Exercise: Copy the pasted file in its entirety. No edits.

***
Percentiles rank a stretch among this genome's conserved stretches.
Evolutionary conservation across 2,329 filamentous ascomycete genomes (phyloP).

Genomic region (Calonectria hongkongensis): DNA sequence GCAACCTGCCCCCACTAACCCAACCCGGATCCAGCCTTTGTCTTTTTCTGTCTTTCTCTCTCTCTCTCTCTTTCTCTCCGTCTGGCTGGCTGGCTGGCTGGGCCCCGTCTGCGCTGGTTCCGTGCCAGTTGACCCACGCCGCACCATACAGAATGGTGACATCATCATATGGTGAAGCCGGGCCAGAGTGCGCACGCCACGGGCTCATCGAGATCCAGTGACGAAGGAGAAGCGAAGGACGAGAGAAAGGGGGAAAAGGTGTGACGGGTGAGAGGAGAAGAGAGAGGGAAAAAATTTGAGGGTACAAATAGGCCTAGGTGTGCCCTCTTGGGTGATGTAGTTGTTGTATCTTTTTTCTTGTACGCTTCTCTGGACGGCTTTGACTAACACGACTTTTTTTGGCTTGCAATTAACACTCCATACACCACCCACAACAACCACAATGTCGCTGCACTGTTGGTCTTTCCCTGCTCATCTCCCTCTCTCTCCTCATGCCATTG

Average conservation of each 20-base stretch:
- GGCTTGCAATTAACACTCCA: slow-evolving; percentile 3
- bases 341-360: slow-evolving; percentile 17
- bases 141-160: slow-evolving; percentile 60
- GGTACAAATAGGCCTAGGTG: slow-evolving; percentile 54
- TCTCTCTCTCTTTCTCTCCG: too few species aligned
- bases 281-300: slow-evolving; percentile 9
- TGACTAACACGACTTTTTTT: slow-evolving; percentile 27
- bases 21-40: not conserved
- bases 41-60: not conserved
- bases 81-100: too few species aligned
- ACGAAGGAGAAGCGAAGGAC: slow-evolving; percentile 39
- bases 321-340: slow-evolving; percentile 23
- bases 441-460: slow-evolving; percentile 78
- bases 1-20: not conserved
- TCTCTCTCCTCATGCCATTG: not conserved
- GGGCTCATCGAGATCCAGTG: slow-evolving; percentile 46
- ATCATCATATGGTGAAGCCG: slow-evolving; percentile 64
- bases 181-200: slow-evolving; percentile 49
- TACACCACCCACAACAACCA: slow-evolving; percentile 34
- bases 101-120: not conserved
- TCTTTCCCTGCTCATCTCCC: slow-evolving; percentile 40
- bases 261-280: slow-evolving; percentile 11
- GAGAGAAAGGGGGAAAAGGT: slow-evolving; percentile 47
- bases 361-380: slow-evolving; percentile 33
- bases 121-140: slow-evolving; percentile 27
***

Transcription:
Percentiles rank a stretch among this genome's conserved stretches.
Evolutionary conservation across 2,329 filamentous ascomycete genomes (phyloP).

Genomic region (Calonectria hongkongensis): DNA sequence GCAACCTGCCCCCACTAACCCAACCCGGATCCAGCCTTTGTCTTTTTCTGTCTTTCTCTCTCTCTCTCTCTTTCTCTCCGTCTGGCTGGCTGGCTGGCTGGGCCCCGTCTGCGCTGGTTCCGTGCCAGTTGACCCACGCCGCACCATACAGAATGGTGACATCATCATATGGTGAAGCCGGGCCAGAGTGCGCACGCCACGGGCTCATCGAGATCCAGTGACGAAGGAGAAGCGAAGGACGAGAGAAAGGGGGAAAAGGTGTGACGGGTGAGAGGAGAAGAGAGAGGGAAAAAATTTGAGGGTACAAATAGGCCTAGGTGTGCCCTCTTGGGTGATGTAGTTGTTGTATCTTTTTTCTTGTACGCTTCTCTGGACGGCTTTGACTAACACGACTTTTTTTGGCTTGCAATTAACACTCCATACACCACCCACAACAACCACAATGTCGCTGCACTGTTGGTCTTTCCCTGCTCATCTCCCTCTCTCTCCTCATGCCATTG

Average conservation of each 20-base stretch:
- GGCTTGCAATTAACACTCCA: slow-evolving; percentile 3
- bases 341-360: slow-evolving; percentile 17
- bases 141-160: slow-evolving; percentile 60
- GGTACAAATAGGCCTAGGTG: slow-evolving; percentile 54
- TCTCTCTCTCTTTCTCTCCG: too few species aligned
- bases 281-300: slow-evolving; percentile 9
- TGACTAACACGACTTTTTTT: slow-evolving; percentile 27
- bases 21-40: not conserved
- bases 41-60: not conserved
- bases 81-100: too few species aligned
- ACGAAGGAGAAGCGAAGGAC: slow-evolving; percentile 39
- bases 321-340: slow-evolving; percentile 23
- bases 441-460: slow-evolving; percentile 78
- bases 1-20: not conserved
- TCTCTCTCCTCATGCCATTG: not conserved
- GGGCTCATCGAGATCCAGTG: slow-evolving; percentile 46
- ATCATCATATGGTGAAGCCG: slow-evolving; percentile 64
- bases 181-200: slow-evolving; percentile 49
- TACACCACCCACAACAACCA: slow-evolving; percentile 34
- bases 101-120: not conserved
- TCTTTCCCTGCTCATCTCCC: slow-evolving; percentile 40
- bases 261-280: slow-evolving; percentile 11
- GAGAGAAAGGGGGAAAAGGT: slow-evolving; percentile 47
- bases 361-380: slow-evolving; percentile 33
- bases 121-140: slow-evolving; percentile 27